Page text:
Unless you’re a slave for attention or a glutton for punishment, you likely view social media as a business opportunity. You want to use Facebook, Twitter and the wide array of available sites and apps as promotional tools, nothing more. But far too often the “social media initiative” fades into frustration and irritation, a mechanical exercise that results in few sales or clicks.
For authors and media professionals, social media is particularly vexing. Self-promotion is often a novel concept for writers and publishers. They understand the need and importance, and they’ve ready all the necessary how-to blog posts, and yet the result is an astonishing amount of stale and boring Twitters advertising books and media, creating all the energy and interest of mashed potatoes.
In a sea of social media tips, please add ours:
1. Don’t be boring. Nothing is worse than boring. You want to post and Tweet items that are worth sharing. That means making people laugh or providing some relevant piece of information. As you’ve heard over and over again, nothing is more boring than a “buy my book” post.
2. Don’t Sell. It’s the number one rule of every “how to do social media” tips blog post. And yet Facebook and Twitter are awash with “Now for sale” posts. It’s not about pitching. It’s all about you. Not your book. Not your article. You want people to be interested in you. If you don’t like your personality, make one up.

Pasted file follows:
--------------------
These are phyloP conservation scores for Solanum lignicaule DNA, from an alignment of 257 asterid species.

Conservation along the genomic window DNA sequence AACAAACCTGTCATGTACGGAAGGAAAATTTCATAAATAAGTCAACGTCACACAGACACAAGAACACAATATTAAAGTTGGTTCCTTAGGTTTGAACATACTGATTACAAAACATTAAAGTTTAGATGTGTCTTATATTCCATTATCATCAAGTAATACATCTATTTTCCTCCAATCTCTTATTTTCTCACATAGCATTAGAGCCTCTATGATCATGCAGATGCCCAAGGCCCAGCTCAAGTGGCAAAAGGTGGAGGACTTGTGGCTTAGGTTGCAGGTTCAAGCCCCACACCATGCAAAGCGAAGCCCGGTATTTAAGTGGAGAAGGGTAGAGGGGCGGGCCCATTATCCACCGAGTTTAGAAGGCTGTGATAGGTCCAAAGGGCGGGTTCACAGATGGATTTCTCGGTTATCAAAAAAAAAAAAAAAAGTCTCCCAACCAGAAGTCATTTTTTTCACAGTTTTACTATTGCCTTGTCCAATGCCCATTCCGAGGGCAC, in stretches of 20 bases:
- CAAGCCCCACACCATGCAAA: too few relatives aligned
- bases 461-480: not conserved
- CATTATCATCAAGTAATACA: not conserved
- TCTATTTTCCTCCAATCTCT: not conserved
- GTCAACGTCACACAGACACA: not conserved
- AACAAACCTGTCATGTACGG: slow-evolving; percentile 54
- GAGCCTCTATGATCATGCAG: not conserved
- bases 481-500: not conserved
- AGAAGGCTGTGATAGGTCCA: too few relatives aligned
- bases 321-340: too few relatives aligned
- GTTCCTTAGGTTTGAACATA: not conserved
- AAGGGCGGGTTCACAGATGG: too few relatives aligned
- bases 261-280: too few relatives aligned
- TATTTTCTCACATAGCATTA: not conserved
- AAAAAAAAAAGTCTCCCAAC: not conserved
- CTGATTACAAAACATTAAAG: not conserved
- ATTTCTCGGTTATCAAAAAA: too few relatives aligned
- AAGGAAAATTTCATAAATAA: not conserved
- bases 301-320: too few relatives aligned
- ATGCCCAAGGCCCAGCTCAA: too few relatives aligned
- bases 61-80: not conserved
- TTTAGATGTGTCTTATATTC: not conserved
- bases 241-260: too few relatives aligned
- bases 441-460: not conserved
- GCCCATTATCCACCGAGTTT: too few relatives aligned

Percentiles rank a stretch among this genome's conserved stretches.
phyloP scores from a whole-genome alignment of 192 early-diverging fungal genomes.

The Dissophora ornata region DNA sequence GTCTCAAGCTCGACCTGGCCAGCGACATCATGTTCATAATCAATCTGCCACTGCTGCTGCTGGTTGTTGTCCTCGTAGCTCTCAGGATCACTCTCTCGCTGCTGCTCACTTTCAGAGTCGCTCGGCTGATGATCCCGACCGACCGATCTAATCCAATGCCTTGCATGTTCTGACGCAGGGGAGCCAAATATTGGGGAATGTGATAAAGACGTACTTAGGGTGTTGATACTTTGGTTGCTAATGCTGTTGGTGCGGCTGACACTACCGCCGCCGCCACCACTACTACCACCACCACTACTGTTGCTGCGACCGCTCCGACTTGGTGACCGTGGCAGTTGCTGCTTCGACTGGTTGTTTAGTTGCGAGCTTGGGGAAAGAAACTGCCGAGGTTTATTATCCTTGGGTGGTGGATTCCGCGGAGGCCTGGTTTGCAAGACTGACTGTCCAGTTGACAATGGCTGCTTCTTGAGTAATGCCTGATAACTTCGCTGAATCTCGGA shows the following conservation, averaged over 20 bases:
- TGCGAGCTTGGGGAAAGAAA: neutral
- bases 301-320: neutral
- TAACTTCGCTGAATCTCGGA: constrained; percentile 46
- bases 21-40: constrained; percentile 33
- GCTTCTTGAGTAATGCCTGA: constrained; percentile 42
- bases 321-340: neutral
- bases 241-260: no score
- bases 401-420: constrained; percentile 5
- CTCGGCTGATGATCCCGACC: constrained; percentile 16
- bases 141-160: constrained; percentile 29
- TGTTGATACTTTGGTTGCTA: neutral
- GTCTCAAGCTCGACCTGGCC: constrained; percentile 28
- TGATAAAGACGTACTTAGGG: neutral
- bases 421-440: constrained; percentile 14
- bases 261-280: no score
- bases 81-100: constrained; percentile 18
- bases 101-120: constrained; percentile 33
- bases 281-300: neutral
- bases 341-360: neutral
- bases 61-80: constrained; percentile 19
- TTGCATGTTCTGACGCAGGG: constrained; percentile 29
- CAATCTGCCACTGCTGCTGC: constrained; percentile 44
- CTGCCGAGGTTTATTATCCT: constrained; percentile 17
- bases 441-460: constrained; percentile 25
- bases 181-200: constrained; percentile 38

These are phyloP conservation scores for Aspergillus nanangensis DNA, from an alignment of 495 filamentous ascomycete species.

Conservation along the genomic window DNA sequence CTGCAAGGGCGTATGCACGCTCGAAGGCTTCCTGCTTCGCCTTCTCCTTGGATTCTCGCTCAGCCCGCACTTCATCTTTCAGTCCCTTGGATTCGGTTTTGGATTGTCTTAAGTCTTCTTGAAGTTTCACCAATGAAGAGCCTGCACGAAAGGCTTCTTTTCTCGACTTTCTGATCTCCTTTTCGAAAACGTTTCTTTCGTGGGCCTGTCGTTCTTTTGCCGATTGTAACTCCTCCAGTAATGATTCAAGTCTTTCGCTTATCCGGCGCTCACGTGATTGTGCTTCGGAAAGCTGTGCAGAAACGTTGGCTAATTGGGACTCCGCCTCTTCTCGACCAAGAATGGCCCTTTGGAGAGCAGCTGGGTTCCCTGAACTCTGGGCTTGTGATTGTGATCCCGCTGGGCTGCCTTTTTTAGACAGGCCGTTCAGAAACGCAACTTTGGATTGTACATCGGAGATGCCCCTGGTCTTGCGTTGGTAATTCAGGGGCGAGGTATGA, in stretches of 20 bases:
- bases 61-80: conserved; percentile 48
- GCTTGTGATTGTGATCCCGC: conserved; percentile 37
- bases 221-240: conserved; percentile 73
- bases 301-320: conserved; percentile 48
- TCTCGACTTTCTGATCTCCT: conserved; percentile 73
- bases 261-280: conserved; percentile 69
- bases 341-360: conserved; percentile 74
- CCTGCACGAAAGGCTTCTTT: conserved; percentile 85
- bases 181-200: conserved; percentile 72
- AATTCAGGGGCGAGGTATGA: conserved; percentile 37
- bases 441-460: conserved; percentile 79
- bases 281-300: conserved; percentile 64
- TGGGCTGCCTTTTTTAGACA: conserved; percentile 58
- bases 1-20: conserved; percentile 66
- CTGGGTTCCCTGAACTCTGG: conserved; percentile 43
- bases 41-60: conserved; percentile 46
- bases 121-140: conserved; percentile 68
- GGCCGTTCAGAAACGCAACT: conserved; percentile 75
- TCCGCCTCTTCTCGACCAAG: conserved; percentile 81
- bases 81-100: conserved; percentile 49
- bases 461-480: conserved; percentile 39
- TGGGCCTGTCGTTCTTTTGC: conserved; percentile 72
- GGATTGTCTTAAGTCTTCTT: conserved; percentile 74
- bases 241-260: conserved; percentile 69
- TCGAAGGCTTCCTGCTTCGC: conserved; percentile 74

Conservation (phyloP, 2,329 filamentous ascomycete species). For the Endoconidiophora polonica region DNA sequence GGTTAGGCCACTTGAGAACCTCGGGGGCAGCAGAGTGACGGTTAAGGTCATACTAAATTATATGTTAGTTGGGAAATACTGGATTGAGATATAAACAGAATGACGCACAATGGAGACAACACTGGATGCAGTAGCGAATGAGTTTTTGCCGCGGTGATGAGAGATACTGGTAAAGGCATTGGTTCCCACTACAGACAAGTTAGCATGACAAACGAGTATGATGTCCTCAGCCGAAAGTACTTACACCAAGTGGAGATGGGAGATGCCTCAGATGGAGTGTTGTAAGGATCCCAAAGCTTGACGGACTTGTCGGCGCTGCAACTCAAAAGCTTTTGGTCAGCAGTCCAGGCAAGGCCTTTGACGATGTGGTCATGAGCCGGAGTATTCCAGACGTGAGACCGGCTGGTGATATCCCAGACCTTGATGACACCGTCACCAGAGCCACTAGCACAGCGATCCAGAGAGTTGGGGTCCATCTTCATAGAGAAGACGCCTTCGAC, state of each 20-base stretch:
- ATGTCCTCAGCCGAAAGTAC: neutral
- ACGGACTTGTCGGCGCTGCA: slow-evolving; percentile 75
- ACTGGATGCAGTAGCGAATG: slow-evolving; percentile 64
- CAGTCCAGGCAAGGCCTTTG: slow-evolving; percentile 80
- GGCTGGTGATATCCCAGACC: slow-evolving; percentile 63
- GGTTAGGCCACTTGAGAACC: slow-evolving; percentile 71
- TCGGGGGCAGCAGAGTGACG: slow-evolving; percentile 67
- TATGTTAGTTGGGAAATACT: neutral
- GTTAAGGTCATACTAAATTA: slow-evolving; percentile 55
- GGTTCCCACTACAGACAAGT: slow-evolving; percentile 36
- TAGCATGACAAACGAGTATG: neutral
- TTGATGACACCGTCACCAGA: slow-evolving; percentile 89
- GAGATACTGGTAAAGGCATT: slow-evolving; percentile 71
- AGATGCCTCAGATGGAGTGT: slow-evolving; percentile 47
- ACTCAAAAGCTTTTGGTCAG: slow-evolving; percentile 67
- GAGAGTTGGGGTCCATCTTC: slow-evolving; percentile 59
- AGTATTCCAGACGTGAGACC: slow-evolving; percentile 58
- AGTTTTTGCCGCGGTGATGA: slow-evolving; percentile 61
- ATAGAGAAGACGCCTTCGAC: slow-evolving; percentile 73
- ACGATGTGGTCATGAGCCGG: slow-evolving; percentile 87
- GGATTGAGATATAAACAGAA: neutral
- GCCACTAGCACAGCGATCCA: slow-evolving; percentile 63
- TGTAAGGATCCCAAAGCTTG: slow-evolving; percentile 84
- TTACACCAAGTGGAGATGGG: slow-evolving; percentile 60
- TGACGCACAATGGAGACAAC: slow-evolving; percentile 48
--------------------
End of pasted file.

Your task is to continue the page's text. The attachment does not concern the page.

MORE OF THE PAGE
3. Understand it’s a long game. There is no flipping a switch to online engagement. It takes patience and obsessiveness to create an audience and an identity. Talk to people. Find topics that interest. Find people that will be interested in your topics.
4. Find the medium that works best for you. Don’t try to hit every new app. If your voice is Facebook, use it and enjoy it. Don’t waste your time building an Instagram following if you don’t like taking pictures. Social media is about finding your voice and that means finding the right stage.
5. Commit. Social media isn’t one of those projects that can be picked up once a week. Carve out time in your day. Make it a habit. Don’t just post on social media; read it. Don’t schedule social media time; embrace it. Look for opportunity. And accept that you will be involved with for years, not just days or months.
Many authors are disappointed with the return on investment of social media. But if you compare it to the costs of placing ads or the reach of traditional media, the ROI is not bad and the potential far greater than wasting money on time on advertisements or other outreach platforms.
Social media is a way to build a brand and a real connection with an audience, elements hard to buy in traditional marketing.